Wednesday, September 11, 2013

Rest Day Dos

And just like that, rest day 2 is gone. After a relaxed morning and a nice ride into Zaragoza city center for a coffee, I managed to pack my afternoon full of massage, osteopath, a few various interviews, and dinner. I’m not complaining, but it seems like it went too quick! Regardless, it’s hard to believe there are only 5 stages until we’re finished in Madrid. Nonetheless, I am still taking it one day at a time. Since the last time I had a chance to check in, we’ve had three big mountain days with trying weather and hard racing.

The first of those stages took us into Andorra and passed the highest point of the Vuelta. For the first time during the Vuelta, we felt the effects of rain and cold. It rained for nearly the entire stage and was a dismal 4’C/39’F at the top of the first and highest pass of the day. Nobody really had a chance to think about it much though because we were racing full gas. Shortly after the feed zone, Katusha went to the front and put the hammer down. I was sent scrambling because I had just returned to the peloton after going to the car to retrieve my mussette bag. In all the chaos of the feed zone I was unable to grab my feedbag from the soigneur. I had to go back and get it, which was of course when the pressure went on. At the top of the pass I was able to make contact with the front group, but I needed to get some more clothing from the car. Unfortunately, my radio was broken so I couldn’t hear when the car was available and as the peloton stretched on the decent I had to decide between freezing or losing contact with the leaders. I never got anything from the car but as others were battling the freezing conditions gaps began to open and I had to play leapfrog down the descent. When we hit the next climb I was just a couple hundred meters off the back and I really thought I was going to come back, but fight as I did, my legs/body said no. I had to watch as the peloton rode away. Thankfully though this meant the second racecar could come to me. I took some warmer clothes from my rainbag, and I finished the stage as comfortably as possible.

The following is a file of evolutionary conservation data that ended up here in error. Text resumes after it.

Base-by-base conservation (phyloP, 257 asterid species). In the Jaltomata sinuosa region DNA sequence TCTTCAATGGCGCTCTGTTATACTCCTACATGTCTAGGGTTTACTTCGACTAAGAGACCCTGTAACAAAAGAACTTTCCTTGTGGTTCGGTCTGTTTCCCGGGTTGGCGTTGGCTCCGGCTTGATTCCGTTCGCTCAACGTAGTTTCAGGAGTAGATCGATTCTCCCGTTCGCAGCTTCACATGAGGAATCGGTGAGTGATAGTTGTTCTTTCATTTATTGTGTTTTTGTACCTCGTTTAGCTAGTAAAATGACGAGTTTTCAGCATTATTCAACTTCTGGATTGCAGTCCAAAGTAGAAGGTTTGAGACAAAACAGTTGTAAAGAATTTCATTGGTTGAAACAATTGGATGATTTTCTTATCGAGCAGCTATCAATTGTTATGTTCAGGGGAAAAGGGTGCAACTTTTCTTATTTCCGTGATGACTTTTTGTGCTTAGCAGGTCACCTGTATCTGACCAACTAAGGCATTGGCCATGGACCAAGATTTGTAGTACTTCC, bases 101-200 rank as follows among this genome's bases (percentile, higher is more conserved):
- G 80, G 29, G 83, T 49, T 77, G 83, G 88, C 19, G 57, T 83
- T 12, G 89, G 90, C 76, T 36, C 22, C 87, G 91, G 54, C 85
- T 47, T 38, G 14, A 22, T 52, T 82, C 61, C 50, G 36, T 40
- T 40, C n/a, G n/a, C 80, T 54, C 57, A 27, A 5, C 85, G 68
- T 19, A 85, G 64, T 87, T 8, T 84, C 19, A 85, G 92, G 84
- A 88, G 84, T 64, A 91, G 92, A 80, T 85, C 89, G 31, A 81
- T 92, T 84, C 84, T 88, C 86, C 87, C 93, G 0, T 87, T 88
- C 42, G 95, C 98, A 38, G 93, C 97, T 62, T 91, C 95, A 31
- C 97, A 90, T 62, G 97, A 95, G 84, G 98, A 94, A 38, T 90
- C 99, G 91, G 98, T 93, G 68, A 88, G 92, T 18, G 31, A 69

The next stage everyone was hoping for nicer weather because we had 224km and 4 big mountain passes to tackle. It was nearly 7 hours on the bike. Luck was not with us for the entire stage. We had a dry start, but after the first summit until after the descent of the second KOM the cold, rainy weather returned. The start of the stage was full gas until almost the summit of the first KOM. At the top a group of about 30 guys had formed in front, with the peloton down to about 40 guys. There was regrouping in the peloton but Astana kept the pressure on all day. The sun had come out about half way through the stage and as we tackled the third KOM of the day guys decided they wanted to race again. I rode in the front to help Chris as much as possible, but about 6-7km from the top attacks started going and I couldn’t maintain contact. I fought to stay close, hoping I might be able to rejoin on the descent, but I lost too much ground and never came back.

The next stage we were greeted with sunny skies. Despite the previous two hard days of racing, the field was incredibly motivated to race. The pressure never let off. A breakaway finally went after about 1.5hrs of racing. Movistar wasn’t happy that they were not there though and began pulling immediately. When we hit the second KOM of the day they put the hammer down to bring the break close in order to allow a couple of their riders to jump across the gap. The field exploded under the pressure, but once their riders jumped across the pace relented a little to allow some regrouping. After a brief respite, the attacks began again! It went on like this the entire stage. By the end of the day, there was a total of 23 guys up the road fighting for the stage, while the battle for the GC was going on in the peloton. Nobody really expected this stage to be decisive, but the all day effort coming after 2 hard days of racing and in the second week of the race caused Nibali to crack on the final climb and Chris was able to take 22 seconds back. It was a huge gain for us looking into these final stages.

Today's stage is a “sprint” stage, but it will not be easy. First, there is no sprinter’s team to really control everything, so guys are definitely going to be motivated to try for the break thinking it will succeed. Second, it is incredibly windy, so the possibility of a split in the crosswind it very high. Finally, it is the last week of a grand tour, so people are getting tired! We’re going to do our best to protect Chris and get through it. Then we’re looking forward to the next mountain stages where we’re hoping he can continue his strong riding to take the red jersey. Wish us luck!

5 comments:

Cindy said...

Good luck!

Anonymous said...

We wish you luck. Ride hard and help Chris up the mountain (like you did in Baldy way back then).

Anonymous said...

I mean Good Luck.....

Scott K said...

We are following the action daily and it sounds like there is no time to relax. Keep fighting and riding hard. Best of luck to you and the team!

Anonymous said...

Happy to see you in the front of the peloton today. Keep riding hard and snatch that red jersey out of nibali for horner. Good luck and have a great legs.